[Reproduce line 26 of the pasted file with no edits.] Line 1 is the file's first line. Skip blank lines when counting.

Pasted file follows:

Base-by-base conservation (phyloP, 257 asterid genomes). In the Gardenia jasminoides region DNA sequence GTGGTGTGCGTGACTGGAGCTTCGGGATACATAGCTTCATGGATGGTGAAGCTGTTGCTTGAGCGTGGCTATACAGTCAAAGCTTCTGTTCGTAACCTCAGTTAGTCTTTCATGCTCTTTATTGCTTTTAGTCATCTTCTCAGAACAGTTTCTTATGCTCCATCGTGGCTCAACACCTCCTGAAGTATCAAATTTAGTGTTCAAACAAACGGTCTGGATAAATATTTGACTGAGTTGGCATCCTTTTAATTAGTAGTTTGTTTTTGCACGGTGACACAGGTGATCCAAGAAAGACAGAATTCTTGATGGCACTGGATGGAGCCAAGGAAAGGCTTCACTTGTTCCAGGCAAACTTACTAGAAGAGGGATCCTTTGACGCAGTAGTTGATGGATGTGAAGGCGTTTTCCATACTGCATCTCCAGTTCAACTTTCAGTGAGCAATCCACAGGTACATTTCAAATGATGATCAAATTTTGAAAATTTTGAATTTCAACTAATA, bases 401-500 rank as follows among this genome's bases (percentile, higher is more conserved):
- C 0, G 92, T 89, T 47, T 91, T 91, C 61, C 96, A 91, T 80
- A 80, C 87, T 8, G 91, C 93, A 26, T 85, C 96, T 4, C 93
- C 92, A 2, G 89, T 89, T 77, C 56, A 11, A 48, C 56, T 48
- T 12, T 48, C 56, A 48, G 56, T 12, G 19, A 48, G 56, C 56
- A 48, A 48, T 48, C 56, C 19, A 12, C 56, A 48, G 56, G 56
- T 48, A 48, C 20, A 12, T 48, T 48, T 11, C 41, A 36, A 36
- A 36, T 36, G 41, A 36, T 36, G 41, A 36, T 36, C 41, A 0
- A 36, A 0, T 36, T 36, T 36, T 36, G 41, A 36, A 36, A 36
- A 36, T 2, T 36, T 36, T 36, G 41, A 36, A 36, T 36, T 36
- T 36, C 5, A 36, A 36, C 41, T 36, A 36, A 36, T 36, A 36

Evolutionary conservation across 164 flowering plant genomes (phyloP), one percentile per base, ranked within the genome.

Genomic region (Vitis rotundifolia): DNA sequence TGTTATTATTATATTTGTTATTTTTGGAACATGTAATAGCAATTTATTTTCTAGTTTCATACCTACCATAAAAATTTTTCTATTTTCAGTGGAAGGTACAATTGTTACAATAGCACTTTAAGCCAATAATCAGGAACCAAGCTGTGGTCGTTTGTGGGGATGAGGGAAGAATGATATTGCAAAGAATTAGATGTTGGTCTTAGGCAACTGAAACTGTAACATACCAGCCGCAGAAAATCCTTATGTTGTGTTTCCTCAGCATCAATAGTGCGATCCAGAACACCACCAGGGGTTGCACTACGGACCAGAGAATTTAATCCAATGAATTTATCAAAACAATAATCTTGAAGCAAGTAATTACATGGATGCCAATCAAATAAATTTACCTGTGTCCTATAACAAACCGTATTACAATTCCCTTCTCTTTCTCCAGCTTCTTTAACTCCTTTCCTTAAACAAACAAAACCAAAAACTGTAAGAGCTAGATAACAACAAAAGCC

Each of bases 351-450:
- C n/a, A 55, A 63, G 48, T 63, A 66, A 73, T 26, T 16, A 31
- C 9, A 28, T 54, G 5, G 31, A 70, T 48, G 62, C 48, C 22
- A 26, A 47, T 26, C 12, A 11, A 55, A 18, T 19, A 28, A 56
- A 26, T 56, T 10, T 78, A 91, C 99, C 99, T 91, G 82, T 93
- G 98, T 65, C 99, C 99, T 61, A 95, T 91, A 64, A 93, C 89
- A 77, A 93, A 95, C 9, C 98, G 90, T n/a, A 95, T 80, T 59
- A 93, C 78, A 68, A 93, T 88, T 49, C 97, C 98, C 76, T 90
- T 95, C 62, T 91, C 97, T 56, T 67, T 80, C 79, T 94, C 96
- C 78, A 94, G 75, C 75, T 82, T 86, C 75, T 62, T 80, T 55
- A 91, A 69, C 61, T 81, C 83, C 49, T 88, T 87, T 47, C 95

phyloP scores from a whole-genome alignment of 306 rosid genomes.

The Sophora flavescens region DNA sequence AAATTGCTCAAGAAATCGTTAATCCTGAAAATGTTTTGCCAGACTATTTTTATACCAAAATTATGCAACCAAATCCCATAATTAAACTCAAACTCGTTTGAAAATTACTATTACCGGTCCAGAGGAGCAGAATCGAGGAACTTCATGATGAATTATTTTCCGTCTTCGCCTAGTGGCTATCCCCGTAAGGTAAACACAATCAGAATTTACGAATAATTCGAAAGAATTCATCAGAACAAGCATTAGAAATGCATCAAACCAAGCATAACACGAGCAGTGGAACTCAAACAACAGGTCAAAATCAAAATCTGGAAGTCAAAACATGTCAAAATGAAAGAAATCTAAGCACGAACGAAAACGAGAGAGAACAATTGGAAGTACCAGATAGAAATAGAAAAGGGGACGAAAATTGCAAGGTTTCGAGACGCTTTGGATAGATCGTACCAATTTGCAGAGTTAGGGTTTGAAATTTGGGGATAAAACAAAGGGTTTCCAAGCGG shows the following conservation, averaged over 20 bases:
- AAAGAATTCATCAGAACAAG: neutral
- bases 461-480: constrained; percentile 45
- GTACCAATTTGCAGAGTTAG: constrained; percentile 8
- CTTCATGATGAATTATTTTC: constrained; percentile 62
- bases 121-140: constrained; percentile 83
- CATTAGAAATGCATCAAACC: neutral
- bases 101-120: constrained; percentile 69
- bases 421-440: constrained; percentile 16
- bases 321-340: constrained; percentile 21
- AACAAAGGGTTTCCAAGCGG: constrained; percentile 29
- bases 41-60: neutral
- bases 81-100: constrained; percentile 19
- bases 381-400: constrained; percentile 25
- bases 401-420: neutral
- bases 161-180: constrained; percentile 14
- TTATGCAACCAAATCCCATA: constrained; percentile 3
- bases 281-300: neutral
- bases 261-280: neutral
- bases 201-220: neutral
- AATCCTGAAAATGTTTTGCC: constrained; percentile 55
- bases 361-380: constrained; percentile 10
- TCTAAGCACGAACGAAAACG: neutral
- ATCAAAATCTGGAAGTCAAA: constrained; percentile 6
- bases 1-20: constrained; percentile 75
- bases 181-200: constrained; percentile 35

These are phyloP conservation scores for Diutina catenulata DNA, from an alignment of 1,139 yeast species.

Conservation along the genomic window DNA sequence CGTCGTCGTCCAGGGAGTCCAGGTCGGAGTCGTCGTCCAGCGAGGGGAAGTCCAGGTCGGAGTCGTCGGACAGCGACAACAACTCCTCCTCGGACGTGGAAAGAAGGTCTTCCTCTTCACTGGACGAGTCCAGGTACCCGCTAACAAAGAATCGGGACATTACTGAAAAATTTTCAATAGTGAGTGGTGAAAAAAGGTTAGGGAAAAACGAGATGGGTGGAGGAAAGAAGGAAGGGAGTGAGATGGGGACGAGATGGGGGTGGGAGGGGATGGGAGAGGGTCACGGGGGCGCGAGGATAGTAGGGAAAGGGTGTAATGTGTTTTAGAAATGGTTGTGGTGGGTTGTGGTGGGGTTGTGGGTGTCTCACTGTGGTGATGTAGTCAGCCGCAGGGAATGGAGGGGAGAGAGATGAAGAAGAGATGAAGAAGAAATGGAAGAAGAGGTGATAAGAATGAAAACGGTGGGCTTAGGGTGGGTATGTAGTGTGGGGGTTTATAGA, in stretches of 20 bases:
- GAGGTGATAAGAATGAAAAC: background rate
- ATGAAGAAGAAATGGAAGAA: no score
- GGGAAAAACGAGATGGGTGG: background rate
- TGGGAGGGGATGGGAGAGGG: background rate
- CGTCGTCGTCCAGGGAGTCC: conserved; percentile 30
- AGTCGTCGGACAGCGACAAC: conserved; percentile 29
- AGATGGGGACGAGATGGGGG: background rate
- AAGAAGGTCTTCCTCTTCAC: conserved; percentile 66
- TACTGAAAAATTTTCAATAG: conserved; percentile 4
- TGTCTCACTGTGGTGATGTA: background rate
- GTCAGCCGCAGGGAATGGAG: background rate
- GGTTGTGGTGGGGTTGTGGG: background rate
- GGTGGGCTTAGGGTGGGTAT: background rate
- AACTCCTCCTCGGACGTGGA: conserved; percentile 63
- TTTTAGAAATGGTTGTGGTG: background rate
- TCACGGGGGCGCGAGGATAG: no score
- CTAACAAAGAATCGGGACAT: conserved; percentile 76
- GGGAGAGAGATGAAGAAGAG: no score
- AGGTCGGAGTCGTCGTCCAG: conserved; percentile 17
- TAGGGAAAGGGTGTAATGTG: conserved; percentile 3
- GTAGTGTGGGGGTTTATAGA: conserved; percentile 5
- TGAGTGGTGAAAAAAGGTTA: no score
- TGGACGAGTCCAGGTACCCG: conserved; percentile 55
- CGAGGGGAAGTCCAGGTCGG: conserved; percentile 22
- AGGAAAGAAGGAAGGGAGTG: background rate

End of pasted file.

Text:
The Sophora flavescens region DNA sequence AAATTGCTCAAGAAATCGTTAATCCTGAAAATGTTTTGCCAGACTATTTTTATACCAAAATTATGCAACCAAATCCCATAATTAAACTCAAACTCGTTTGAAAATTACTATTACCGGTCCAGAGGAGCAGAATCGAGGAACTTCATGATGAATTATTTTCCGTCTTCGCCTAGTGGCTATCCCCGTAAGGTAAACACAATCAGAATTTACGAATAATTCGAAAGAATTCATCAGAACAAGCATTAGAAATGCATCAAACCAAGCATAACACGAGCAGTGGAACTCAAACAACAGGTCAAAATCAAAATCTGGAAGTCAAAACATGTCAAAATGAAAGAAATCTAAGCACGAACGAAAACGAGAGAGAACAATTGGAAGTACCAGATAGAAATAGAAAAGGGGACGAAAATTGCAAGGTTTCGAGACGCTTTGGATAGATCGTACCAATTTGCAGAGTTAGGGTTTGAAATTTGGGGATAAAACAAAGGGTTTCCAAGCGG shows the following conservation, averaged over 20 bases: